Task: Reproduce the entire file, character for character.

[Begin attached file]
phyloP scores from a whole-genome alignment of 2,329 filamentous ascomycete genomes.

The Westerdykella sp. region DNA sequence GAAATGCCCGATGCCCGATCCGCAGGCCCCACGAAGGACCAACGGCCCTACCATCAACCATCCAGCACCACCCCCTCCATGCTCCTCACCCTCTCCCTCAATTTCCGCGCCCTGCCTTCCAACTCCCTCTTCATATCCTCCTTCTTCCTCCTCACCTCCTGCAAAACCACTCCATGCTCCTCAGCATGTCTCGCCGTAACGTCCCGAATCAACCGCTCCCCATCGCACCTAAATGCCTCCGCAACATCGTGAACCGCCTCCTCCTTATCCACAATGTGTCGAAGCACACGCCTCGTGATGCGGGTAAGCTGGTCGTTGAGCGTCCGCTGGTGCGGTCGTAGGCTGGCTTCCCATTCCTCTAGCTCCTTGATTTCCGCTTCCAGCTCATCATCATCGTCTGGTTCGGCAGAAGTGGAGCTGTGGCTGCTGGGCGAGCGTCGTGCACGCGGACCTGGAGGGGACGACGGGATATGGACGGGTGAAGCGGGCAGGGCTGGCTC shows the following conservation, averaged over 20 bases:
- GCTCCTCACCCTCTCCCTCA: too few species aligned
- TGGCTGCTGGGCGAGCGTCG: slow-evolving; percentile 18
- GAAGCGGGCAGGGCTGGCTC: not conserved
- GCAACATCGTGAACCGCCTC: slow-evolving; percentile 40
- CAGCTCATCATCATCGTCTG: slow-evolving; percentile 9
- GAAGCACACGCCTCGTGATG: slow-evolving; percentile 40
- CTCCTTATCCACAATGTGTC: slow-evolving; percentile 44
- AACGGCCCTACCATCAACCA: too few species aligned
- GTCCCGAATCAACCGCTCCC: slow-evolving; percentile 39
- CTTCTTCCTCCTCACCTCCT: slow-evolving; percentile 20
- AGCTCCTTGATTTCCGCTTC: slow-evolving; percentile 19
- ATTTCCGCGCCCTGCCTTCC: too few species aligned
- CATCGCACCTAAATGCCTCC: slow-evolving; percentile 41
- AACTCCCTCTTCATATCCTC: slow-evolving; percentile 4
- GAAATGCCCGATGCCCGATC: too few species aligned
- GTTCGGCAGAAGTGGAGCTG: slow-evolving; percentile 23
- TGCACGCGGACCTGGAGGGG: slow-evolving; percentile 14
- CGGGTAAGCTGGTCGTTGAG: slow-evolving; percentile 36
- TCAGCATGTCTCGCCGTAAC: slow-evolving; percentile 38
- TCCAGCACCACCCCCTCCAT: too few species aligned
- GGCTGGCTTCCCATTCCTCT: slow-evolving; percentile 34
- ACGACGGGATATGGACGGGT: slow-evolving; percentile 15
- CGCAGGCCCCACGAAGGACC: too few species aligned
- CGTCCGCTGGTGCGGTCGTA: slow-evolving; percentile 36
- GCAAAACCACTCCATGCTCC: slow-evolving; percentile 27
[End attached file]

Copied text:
phyloP scores from a whole-genome alignment of 2,329 filamentous ascomycete genomes.

The Westerdykella sp. region DNA sequence GAAATGCCCGATGCCCGATCCGCAGGCCCCACGAAGGACCAACGGCCCTACCATCAACCATCCAGCACCACCCCCTCCATGCTCCTCACCCTCTCCCTCAATTTCCGCGCCCTGCCTTCCAACTCCCTCTTCATATCCTCCTTCTTCCTCCTCACCTCCTGCAAAACCACTCCATGCTCCTCAGCATGTCTCGCCGTAACGTCCCGAATCAACCGCTCCCCATCGCACCTAAATGCCTCCGCAACATCGTGAACCGCCTCCTCCTTATCCACAATGTGTCGAAGCACACGCCTCGTGATGCGGGTAAGCTGGTCGTTGAGCGTCCGCTGGTGCGGTCGTAGGCTGGCTTCCCATTCCTCTAGCTCCTTGATTTCCGCTTCCAGCTCATCATCATCGTCTGGTTCGGCAGAAGTGGAGCTGTGGCTGCTGGGCGAGCGTCGTGCACGCGGACCTGGAGGGGACGACGGGATATGGACGGGTGAAGCGGGCAGGGCTGGCTC shows the following conservation, averaged over 20 bases:
- GCTCCTCACCCTCTCCCTCA: too few species aligned
- TGGCTGCTGGGCGAGCGTCG: slow-evolving; percentile 18
- GAAGCGGGCAGGGCTGGCTC: not conserved
- GCAACATCGTGAACCGCCTC: slow-evolving; percentile 40
- CAGCTCATCATCATCGTCTG: slow-evolving; percentile 9
- GAAGCACACGCCTCGTGATG: slow-evolving; percentile 40
- CTCCTTATCCACAATGTGTC: slow-evolving; percentile 44
- AACGGCCCTACCATCAACCA: too few species aligned
- GTCCCGAATCAACCGCTCCC: slow-evolving; percentile 39
- CTTCTTCCTCCTCACCTCCT: slow-evolving; percentile 20
- AGCTCCTTGATTTCCGCTTC: slow-evolving; percentile 19
- ATTTCCGCGCCCTGCCTTCC: too few species aligned
- CATCGCACCTAAATGCCTCC: slow-evolving; percentile 41
- AACTCCCTCTTCATATCCTC: slow-evolving; percentile 4
- GAAATGCCCGATGCCCGATC: too few species aligned
- GTTCGGCAGAAGTGGAGCTG: slow-evolving; percentile 23
- TGCACGCGGACCTGGAGGGG: slow-evolving; percentile 14
- CGGGTAAGCTGGTCGTTGAG: slow-evolving; percentile 36
- TCAGCATGTCTCGCCGTAAC: slow-evolving; percentile 38
- TCCAGCACCACCCCCTCCAT: too few species aligned
- GGCTGGCTTCCCATTCCTCT: slow-evolving; percentile 34
- ACGACGGGATATGGACGGGT: slow-evolving; percentile 15
- CGCAGGCCCCACGAAGGACC: too few species aligned
- CGTCCGCTGGTGCGGTCGTA: slow-evolving; percentile 36
- GCAAAACCACTCCATGCTCC: slow-evolving; percentile 27